“It’s so hard to believe she is sick,” wrote Tim Craig on his blog while his four-and-a-half year-old daughter Scarlet bounced around and played in the courtyard of Portland’s Doernbecher Children’s hospital, the white inpatient wristband and farm animal-themed hospital gown stark reminders of what she was about to face.
Scarlet had already had a blood transfusion, a bone marrow biopsy, been stuck with needles and tubes and seen the word “oncology” much sooner than anyone should ever have to. She had a tumor near her adrenal gland – the “mother tumor,” her new, unfamiliar doctors called it, and another in her right pelvic region. But still, Scarlet “ran around and played with her sister and her friend Eric, and has been her usual self despite all the tubes and constant interventions,” Tim wrote again, clutching those tiny moments close for when he’d need them the most.
After a few days in the hospital, the doctors gave Tim and Scarlet’s mom Elena the results of her tumor biopsy: Stage IV neuroblastoma, and it was in her bones too. Cancer burst into their family like a thunder, and while Tim and Elena’s world crumbled all around them, for Scarlet, the start of chemo was still a day away so she just got into her little black plastic police car and laughed.
Their lives, they learned soon after, would be suffused over the next 12 – 18 months with long hospital stays (70 in 2014 alone), chemotherapy, radiation, a bone marrow transplant using Scarlet’s own cells, cutting-edge antibody therapy, and over 30 blood transfusions. But Scarlet’s chances for a cure were good from the outset, and on that – as well as the strength and spunk Scarlet was born with – the little family from Eugene built their hope.
Scarlet’s tumors began shrinking almost immediately, and even with “red blood cell counts so low that the oxygen wouldn’t be able to get to her body anymore,” as Elena remembered, thanks to her treatment and local blood donors, Scarlet was getting stronger. But then, after six rounds of grueling chemo, a routine bone marrow biopsy found neuroblastoma cells in her blood-producing bone marrow. Scarlet’s disease was moving around, taking a final stand. What it didn’t know: it was messing with the wrong girl and there was no distance her parents would not go for their daughter. “Failure is not an option,” Tim wrote the day before they received this devastating news. And they went to the ends of North America to prove it.
On the doctors’ advice, Tim and Elena took Scarlet to Benioff Children’s Hospital in San Francisco for I-131 MIBG therapy, which combines a radioactive iodine (I-131) with a chemical compound (MIBG) to deliver radiation directly into cancerous cells. This promising treatment made Scarlet’s body radioactive, so for five days at just five years old, she lived alone in a lead-lined room, her parents only able to see her from behind a lead shield. Aside from brief times when they could go into the room to help care for her, Tim and Elena were spectators to their daughter’s seemingly-unending strength, devastated not to be with her to give her any of theirs, but awestruck by how much she found on her own.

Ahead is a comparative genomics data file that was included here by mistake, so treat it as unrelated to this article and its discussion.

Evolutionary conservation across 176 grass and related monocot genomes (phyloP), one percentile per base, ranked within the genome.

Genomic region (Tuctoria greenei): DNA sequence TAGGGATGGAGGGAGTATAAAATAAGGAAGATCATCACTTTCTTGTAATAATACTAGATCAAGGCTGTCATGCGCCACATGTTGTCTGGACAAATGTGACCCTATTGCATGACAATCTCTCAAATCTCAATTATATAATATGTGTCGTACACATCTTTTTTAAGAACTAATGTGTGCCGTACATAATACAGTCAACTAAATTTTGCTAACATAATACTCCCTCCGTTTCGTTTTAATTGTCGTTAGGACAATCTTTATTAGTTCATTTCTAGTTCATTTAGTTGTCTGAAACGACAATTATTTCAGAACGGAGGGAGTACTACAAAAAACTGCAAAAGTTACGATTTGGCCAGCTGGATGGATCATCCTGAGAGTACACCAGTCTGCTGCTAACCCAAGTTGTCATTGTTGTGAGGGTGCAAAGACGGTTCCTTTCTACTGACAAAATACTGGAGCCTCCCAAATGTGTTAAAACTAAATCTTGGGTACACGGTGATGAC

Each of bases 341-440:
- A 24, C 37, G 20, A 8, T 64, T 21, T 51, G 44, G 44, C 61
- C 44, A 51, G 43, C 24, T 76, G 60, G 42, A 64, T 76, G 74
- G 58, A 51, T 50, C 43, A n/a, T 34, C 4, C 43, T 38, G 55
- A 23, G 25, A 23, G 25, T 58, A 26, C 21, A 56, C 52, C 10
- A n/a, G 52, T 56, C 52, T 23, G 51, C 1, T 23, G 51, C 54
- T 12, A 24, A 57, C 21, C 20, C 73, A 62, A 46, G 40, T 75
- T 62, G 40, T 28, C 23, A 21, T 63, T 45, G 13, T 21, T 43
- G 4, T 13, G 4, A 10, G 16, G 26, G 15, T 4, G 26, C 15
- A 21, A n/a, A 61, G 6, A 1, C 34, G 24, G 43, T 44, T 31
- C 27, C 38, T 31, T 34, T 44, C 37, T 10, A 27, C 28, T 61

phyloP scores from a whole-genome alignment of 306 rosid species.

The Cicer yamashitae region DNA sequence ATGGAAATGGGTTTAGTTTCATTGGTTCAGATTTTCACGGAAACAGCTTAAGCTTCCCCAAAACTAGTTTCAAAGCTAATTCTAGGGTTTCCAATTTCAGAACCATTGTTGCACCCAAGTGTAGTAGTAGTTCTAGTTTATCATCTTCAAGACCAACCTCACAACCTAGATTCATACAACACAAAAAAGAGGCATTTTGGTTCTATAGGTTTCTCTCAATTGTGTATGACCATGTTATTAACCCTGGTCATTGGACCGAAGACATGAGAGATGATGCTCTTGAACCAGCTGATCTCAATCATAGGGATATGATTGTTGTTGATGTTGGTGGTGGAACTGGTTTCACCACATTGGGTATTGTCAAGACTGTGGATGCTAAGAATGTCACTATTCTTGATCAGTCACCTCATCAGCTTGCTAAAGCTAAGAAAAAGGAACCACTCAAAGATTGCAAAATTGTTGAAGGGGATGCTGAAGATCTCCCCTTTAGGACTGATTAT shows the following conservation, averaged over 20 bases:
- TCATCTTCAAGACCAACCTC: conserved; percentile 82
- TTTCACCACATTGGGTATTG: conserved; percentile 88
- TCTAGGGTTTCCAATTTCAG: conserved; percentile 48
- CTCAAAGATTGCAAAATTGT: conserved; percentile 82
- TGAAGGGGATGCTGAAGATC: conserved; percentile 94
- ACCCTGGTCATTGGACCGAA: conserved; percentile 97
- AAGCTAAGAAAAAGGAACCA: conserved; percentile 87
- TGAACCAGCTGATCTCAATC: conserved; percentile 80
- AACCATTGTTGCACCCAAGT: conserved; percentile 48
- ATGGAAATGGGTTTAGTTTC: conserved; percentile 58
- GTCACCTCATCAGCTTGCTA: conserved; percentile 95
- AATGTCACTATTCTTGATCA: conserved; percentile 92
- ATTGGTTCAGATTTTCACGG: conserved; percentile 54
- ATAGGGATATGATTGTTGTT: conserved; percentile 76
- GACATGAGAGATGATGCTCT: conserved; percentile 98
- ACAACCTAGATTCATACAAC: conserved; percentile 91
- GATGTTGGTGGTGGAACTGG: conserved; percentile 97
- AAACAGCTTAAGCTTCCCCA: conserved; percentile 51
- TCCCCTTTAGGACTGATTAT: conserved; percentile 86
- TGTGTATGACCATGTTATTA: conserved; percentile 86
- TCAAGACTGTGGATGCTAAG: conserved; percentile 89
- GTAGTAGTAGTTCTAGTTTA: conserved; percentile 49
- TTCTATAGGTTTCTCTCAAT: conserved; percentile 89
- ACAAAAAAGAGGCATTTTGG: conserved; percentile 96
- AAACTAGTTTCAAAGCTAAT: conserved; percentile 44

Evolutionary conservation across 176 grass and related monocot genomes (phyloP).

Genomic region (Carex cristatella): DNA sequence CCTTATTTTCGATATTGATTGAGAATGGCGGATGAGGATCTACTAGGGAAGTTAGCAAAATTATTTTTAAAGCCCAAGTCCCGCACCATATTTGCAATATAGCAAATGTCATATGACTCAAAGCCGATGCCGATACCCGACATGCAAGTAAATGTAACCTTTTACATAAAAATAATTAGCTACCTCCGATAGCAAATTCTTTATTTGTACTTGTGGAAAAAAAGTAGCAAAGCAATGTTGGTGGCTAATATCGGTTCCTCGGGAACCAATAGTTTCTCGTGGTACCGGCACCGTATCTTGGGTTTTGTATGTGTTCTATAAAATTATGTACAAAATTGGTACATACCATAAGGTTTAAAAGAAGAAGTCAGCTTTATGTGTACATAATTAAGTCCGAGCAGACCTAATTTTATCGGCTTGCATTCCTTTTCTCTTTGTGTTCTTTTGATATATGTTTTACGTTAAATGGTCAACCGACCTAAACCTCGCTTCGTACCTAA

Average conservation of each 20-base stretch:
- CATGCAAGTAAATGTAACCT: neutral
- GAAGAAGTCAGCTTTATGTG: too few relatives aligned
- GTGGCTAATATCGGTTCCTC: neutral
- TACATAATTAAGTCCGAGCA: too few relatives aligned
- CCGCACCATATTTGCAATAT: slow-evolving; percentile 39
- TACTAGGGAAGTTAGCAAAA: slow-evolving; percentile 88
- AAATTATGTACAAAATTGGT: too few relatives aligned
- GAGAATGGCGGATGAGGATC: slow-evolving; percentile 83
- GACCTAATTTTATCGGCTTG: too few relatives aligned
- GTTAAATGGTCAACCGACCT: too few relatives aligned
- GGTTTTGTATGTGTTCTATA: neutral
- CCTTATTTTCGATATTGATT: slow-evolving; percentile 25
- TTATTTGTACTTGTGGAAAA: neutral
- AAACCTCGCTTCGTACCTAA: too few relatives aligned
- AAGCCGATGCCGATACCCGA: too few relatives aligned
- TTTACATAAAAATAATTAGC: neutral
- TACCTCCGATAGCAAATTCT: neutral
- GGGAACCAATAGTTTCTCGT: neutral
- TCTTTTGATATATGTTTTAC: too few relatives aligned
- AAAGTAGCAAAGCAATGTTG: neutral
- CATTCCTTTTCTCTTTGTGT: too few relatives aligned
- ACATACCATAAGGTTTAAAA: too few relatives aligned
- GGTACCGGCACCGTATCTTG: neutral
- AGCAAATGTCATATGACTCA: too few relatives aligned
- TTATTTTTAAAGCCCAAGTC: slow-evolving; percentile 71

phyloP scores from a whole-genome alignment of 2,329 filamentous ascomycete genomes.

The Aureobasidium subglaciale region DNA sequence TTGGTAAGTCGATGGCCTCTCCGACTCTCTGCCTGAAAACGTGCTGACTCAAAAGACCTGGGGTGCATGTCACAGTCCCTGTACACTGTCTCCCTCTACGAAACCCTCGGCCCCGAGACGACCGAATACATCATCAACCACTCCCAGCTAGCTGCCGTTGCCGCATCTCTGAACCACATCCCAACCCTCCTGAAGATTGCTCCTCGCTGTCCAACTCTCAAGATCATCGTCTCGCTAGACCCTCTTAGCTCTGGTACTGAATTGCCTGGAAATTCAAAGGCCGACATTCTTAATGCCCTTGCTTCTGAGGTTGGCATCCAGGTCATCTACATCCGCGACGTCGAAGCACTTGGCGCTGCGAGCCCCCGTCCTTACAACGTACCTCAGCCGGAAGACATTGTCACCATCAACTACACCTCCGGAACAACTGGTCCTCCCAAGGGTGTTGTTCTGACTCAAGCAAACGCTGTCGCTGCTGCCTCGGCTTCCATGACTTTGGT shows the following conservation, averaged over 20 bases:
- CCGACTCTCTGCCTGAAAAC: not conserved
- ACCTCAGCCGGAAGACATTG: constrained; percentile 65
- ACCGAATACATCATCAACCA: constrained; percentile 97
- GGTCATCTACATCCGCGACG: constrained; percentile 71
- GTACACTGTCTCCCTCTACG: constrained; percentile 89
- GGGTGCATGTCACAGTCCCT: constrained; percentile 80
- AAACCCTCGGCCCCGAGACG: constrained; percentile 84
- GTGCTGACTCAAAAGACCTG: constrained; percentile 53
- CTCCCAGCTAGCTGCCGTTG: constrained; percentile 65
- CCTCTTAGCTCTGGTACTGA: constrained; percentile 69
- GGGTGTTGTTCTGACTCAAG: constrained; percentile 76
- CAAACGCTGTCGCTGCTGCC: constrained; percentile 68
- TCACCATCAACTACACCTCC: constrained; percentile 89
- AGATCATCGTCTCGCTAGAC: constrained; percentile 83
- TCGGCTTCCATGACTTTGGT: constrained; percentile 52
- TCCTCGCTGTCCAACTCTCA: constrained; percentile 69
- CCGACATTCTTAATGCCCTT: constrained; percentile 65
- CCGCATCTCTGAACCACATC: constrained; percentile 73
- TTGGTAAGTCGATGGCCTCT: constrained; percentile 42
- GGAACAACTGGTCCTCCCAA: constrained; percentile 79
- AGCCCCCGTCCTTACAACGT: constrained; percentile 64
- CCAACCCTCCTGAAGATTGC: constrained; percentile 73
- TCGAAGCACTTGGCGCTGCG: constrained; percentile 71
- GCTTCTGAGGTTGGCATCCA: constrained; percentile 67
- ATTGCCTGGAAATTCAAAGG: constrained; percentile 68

Scarlet’s brief foray into radioactivity worked – after the 60-day waiting period when Scarlet was able to go home, on May 11th, 2015, Scarlet was declared “disease free.” In all-capital letters, Tim wrote “for now she is a healthy five-year-old” on his blog. But eight months of treatment still lay ahead to prevent relapse. Scarlet and her family would undergo one final round of chemotherapy, and then six trips to Sloan-Kettering Memorial Hospital in New York for antibody therapy.
In the photos of Scarlet from her trips to New York, she’s mostly seeing the sights, smiling, laughing, dancing, eating ice cream, and acting silly. She looks healthy and normal, all a cancer kid ever wants to be. Today, she’s 12 and still looks healthy and normal, but thanks to her treatment and blood donors, she’s no cancer kid anymore. She’s a kid, a sweet, bubbly, tap dancing, fierce, tenacious kid.
Today, Elena knows the difference a pint of blood can make, and she’s become a regular donor. “People are always asking in the pediatric cancer world,” she said. “People always want to do something. What can you do? You can donate blood. If you’re just not sure, this is my story. This is my kid who got so many transfusions, and I know plenty of other kids who need a little help too. It’s a very direct thing you can do, and it’s the best way to save someone’s life.”
One final thought – Scarlet is one of hundreds of pediatric cancer patients Bloodworks helps reach remission every year through transfusion medicine and research that accelerates new cancer therapies. They’re counting on us, and we’re counting on our donors. Please consider donating time, money, or blood to support our mission today.
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